Numerous COVID-19 patients recover in a few weeks, but some experience long-haul symptoms.
Months after contracting the virus, approximately 10% of patients are still fighting to recover.
Some of the most widespread lingering symptoms include body pains, unrefreshing sleep, cardiac problems, shortness of breath, fatigue after exertion, and brain fog.
Though most of the complaints considerably improve over time, research suggests that a cloudy consciousness is difficult to get rid of.
278 long-haulers completed questionnaires where they were asked to compare their symptoms from the first two weeks of COVID to their current symptoms, approximately 22 weeks after that.
During that time, the study’s authors discovered that most problems got better over time, including post-exertional fatigue.
However, a number of symptoms got even worse – trouble forming words, sensitivity to alcohol, focus problems, loss of hair, and absent-mindedness.
The discoveries are on par with the initial reports, suggesting that long haulers’ biggest problems consist of cognitive difficulties.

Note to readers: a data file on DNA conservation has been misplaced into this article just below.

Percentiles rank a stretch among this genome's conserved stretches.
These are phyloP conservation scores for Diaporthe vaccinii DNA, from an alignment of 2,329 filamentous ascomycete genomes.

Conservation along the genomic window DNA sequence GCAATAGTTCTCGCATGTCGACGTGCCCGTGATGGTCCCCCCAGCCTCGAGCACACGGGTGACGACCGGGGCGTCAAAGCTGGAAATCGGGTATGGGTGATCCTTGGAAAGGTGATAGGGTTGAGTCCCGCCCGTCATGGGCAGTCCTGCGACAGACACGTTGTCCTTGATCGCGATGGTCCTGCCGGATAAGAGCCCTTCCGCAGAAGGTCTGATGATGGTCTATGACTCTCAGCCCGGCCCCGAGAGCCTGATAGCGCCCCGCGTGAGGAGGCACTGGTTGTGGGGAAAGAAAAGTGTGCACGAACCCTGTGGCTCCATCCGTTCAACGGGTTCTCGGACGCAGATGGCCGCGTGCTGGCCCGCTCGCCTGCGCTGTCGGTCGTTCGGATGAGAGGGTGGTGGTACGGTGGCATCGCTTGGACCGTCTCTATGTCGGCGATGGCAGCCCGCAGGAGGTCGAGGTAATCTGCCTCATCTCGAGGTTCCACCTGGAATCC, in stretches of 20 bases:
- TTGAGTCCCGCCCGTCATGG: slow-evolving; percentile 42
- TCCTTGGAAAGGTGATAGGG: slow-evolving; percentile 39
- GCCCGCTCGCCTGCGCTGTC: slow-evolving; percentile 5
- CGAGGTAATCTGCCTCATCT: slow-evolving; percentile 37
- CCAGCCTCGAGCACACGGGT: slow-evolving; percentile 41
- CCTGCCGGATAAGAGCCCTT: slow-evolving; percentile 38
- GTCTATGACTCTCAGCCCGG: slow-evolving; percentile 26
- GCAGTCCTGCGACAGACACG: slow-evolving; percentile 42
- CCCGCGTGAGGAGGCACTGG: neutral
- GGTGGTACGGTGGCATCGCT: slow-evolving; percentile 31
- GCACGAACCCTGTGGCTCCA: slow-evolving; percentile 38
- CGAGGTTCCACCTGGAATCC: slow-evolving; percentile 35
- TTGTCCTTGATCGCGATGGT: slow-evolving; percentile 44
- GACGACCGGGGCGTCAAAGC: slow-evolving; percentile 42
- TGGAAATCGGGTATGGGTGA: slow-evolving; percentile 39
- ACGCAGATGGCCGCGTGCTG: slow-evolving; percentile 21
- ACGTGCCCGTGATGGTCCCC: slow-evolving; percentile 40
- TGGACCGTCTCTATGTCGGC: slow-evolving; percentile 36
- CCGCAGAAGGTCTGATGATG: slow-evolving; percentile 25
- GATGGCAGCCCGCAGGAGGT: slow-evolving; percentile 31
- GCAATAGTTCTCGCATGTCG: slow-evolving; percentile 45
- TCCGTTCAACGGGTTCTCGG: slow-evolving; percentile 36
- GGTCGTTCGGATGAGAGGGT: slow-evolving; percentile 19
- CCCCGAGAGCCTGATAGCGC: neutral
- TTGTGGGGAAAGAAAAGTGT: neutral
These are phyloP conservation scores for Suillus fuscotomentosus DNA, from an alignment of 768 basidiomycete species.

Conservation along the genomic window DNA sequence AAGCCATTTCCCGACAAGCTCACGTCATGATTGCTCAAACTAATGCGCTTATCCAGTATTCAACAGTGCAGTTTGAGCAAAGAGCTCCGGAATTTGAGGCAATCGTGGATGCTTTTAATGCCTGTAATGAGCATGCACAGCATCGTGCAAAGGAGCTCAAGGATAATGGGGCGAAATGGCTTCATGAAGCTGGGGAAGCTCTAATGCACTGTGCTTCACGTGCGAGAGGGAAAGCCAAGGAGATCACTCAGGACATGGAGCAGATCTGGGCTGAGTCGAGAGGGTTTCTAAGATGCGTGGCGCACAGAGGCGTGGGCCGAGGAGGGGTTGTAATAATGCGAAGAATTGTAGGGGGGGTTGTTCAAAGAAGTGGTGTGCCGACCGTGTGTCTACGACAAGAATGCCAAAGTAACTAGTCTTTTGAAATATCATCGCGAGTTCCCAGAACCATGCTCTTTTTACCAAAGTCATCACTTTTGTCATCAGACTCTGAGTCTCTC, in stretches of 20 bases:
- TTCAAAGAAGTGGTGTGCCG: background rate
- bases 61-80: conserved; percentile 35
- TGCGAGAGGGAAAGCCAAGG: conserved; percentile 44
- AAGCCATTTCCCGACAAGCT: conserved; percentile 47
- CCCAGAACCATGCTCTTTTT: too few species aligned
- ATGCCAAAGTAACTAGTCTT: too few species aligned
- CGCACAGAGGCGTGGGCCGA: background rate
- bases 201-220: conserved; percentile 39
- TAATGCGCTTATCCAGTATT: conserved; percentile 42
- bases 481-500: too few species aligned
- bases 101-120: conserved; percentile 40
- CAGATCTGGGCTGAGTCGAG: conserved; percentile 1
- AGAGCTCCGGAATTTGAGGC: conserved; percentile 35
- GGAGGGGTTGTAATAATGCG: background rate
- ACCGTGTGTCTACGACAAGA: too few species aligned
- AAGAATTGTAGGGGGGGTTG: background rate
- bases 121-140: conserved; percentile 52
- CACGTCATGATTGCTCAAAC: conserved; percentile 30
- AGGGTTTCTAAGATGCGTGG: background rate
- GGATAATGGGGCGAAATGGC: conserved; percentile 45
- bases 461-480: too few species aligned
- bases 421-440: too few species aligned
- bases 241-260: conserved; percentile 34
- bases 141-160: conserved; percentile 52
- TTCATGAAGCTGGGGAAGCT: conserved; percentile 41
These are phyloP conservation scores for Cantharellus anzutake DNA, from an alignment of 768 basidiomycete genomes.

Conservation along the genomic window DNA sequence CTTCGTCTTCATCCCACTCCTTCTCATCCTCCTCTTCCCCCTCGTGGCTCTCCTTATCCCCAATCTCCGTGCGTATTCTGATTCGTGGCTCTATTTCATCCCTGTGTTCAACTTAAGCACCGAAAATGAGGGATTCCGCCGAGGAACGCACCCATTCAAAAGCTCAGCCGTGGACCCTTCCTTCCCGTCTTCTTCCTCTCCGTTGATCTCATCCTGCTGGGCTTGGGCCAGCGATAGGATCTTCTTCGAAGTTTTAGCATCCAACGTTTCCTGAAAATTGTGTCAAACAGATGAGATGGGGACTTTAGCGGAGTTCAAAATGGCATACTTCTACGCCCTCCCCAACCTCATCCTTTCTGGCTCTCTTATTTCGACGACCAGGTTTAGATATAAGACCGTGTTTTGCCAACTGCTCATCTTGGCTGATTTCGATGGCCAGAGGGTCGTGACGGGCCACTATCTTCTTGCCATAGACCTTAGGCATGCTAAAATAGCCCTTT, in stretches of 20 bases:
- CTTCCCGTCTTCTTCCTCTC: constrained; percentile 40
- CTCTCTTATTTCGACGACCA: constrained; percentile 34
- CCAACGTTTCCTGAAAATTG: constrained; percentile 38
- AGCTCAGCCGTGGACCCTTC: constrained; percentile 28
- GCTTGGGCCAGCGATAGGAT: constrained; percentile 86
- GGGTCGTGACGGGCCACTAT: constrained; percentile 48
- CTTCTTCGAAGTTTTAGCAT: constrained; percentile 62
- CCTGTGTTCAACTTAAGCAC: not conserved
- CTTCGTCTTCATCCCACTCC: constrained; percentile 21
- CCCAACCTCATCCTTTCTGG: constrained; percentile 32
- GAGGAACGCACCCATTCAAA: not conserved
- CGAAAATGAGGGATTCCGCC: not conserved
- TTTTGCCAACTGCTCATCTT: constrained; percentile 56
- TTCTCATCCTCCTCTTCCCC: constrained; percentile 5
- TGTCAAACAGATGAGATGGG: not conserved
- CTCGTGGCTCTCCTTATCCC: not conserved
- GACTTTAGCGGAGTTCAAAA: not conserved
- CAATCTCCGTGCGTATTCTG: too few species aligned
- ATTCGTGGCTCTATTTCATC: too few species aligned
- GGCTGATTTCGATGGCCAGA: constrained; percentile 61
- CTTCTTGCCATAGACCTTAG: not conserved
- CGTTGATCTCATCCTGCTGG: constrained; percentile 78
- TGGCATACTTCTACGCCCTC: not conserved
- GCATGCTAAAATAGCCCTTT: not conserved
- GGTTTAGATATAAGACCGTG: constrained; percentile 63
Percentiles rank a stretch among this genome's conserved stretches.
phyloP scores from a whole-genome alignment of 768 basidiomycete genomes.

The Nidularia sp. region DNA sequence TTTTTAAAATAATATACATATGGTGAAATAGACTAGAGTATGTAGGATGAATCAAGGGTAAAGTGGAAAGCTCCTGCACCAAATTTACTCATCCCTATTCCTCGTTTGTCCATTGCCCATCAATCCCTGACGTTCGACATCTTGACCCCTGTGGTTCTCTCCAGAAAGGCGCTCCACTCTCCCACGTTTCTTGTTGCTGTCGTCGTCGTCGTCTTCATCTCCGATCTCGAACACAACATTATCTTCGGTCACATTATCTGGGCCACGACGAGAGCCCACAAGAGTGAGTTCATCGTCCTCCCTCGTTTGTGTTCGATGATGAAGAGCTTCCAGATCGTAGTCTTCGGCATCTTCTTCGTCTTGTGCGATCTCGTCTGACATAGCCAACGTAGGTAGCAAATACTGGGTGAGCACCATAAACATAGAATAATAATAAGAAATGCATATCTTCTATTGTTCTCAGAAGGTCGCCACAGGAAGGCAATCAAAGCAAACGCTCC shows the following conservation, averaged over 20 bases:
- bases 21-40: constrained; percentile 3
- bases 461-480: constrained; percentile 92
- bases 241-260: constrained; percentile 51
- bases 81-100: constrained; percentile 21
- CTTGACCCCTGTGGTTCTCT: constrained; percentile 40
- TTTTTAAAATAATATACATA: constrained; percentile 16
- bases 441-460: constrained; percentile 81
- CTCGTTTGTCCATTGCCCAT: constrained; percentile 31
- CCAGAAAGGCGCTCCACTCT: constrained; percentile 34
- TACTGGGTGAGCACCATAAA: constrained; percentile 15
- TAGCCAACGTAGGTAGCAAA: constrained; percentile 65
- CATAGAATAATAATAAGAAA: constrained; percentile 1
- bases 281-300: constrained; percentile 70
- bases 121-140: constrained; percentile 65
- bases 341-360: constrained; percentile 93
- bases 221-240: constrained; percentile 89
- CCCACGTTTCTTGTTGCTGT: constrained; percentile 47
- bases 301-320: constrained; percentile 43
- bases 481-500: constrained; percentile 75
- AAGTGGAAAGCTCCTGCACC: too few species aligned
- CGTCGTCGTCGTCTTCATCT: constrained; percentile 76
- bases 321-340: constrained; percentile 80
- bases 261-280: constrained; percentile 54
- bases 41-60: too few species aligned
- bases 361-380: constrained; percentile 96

However, the reason why that happens is still a mystery, but reports of brain fog are also a telltale sign of chronic fatigue syndrome (CFS), or myalgic encephalomyelitis (ME).
CFS / ME is a perplexing disease with no known cause, but evidence suggests the disease is the result of an overactive immune system, according to Sciencealert.
It is believed that some instances may be the result of viral infections.
Curiously, long-haul symptoms from COVID-19 show numerous similarities to ME / CFS, which is the reason why researchers are willing to put the two side to side and compare them.
Further research suggested that the patients with ME / CFS manifested more severe overall symptoms, particularly when it came to cognitive issues like immune problems or brain fog.